The Skills Guide for Facility Managers details 10 must-have traits for those new to the industry
This peer-to-peer networking session will cover best practices for working with young facility professionals
The end game of lean is to eliminate waste and maximize quality. On the way to achieving these goals, managers also can achieve two key byproducts — reduced time commitments and lower total costs. Within the FM space, the application of five key principles of lean — people involvement, continuous improvement, standardization, built-in quality, and short lead time — can make a significant impact to the bottom line.
People involvement. Managers know that people are the most important aspect of any enterprise, so taking care of people means taking care of the business. Unfortunately, most business organizations are hierarchical and can be depicted as a triangle or a pyramid.
People involvement turns these shapes upside down and makes the employee the focus of the enterprise. This principle refers to the direct participation of staff — applying their ideas, expertise, and efforts towards solving problems and making decisions — to help an organization fulfill its mission and meet its objectives. In facilities, managers can maximize people involvement by establishing clear lines of communication between managers and operators, establishing empowered teams that have the tools and resources to accomplish FM tasks, and seeking insight and feedback from the operators themselves to optimize processes.
Continuous improvement. Joe Paterno, the late head football coach at Penn State, once said, “If you’re not getting better, you’re getting worse.” Continuous improvement should be the goal of every enterprise, but managers would be wise to remember that while improvement should be continuous, it definitely will be incremental. Continuous improvement, or Kaizen in Japanese, is based on the idea that small, ongoing positive changes can reap major improvements.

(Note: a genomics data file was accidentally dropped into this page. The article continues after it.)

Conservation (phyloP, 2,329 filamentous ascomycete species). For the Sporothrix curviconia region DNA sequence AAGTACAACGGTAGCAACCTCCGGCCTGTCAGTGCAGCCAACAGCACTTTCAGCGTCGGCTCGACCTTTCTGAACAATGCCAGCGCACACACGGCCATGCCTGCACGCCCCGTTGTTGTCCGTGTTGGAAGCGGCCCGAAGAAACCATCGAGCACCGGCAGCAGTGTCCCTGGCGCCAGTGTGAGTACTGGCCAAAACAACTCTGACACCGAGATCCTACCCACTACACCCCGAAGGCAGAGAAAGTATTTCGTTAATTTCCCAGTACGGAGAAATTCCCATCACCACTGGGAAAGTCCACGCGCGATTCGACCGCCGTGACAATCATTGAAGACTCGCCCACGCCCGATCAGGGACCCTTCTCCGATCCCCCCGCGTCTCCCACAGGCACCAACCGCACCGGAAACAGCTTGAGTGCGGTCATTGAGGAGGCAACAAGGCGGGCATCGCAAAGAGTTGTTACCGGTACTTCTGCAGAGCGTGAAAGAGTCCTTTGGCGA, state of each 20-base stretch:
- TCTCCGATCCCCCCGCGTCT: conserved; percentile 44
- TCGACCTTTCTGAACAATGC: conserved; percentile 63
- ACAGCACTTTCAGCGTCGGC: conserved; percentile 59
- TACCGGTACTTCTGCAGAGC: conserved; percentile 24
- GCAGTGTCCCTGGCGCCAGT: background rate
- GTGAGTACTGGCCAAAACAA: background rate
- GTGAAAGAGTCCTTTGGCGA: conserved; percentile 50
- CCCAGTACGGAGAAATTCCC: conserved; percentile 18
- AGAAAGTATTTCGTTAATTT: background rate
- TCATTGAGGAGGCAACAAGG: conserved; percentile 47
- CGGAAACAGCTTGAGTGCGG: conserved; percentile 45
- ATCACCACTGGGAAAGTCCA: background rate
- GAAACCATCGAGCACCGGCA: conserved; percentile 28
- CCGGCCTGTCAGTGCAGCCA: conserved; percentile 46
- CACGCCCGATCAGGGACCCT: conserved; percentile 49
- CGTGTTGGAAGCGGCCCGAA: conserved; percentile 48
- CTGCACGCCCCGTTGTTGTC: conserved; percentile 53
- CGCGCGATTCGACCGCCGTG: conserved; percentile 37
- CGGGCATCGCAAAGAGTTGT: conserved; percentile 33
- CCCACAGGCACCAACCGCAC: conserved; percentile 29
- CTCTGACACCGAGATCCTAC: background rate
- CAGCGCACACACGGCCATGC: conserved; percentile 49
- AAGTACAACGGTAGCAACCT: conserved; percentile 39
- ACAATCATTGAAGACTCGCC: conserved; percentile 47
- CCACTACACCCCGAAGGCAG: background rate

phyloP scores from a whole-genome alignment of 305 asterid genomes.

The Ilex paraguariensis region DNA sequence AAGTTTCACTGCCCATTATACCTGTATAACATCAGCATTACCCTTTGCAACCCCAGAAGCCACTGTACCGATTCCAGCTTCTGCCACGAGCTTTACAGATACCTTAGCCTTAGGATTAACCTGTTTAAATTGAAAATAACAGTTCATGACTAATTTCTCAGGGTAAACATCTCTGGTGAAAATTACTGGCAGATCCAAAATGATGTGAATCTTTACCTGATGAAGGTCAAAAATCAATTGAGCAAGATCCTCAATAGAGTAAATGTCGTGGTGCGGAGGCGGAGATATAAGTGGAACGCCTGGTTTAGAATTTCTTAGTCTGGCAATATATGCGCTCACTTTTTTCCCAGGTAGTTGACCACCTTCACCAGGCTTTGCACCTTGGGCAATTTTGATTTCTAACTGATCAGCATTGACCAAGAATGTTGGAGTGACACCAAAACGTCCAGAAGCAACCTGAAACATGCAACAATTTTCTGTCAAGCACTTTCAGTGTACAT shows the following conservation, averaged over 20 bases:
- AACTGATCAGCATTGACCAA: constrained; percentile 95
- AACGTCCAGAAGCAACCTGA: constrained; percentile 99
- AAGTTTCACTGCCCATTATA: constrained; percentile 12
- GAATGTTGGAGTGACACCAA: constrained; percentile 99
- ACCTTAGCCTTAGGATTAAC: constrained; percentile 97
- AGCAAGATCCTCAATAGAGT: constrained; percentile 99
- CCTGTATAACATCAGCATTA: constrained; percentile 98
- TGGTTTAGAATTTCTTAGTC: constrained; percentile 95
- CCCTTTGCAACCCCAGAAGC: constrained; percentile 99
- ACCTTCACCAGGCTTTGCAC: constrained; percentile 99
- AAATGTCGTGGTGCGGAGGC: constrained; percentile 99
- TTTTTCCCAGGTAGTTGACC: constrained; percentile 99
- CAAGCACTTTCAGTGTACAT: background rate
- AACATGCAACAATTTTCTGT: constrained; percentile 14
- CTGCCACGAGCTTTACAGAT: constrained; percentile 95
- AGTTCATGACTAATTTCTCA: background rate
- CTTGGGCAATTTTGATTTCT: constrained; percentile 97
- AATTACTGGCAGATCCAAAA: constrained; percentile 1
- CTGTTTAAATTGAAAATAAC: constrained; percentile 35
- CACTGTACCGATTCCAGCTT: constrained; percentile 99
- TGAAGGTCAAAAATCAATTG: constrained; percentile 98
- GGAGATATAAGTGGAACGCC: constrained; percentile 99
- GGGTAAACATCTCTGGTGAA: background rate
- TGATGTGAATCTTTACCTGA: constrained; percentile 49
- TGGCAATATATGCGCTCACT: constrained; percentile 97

One key strategy in achieving this goal is business plan deployment (BPD). This process enables the total organization to set targets, integrate plans and remain focused on achieving companywide priorities while managing change. Although a BDP is a cornerstone of continuous improvement, it also can impact people involvement because it generates employee engagement.
BPD starts at the highest level of the organization with leadership setting strategic, high-level goals. Leadership usually groups the goals and objectives into several categories, such as safety, people, quality, responsiveness, cost, and environment. These high-level, strategic goals and objectives then cascade to the lower levels of the organization so respective teams can tailor their business plans in the same manner to support the direction and goals of leadership.
The ultimate goal of BDP is to get operators at the lowest level of the organization engaged to provide the feedback necessary to improve the enterprise. Business plan reviews occur periodically, such as monthly, and performance is tracked via the plan-do-check-act cycle. In this cycle:
• The business plan is established and is reviewed.
• Stakeholders do the work established in the plan.
• The team checks performance to the plan periodically basis, perhaps monthly.
• A countermeasure is written to correct the course of the performance where performance to plan did not hit the mark.
• Stakeholders and resources are assigned to act on the countermeasure.
• The business plan is reviewed again, and the cycle repeats.
Another proven method for driving continuous improvement is to perform audits of processes and physical areas in order to identify defects and ultimately correct and eliminate them.
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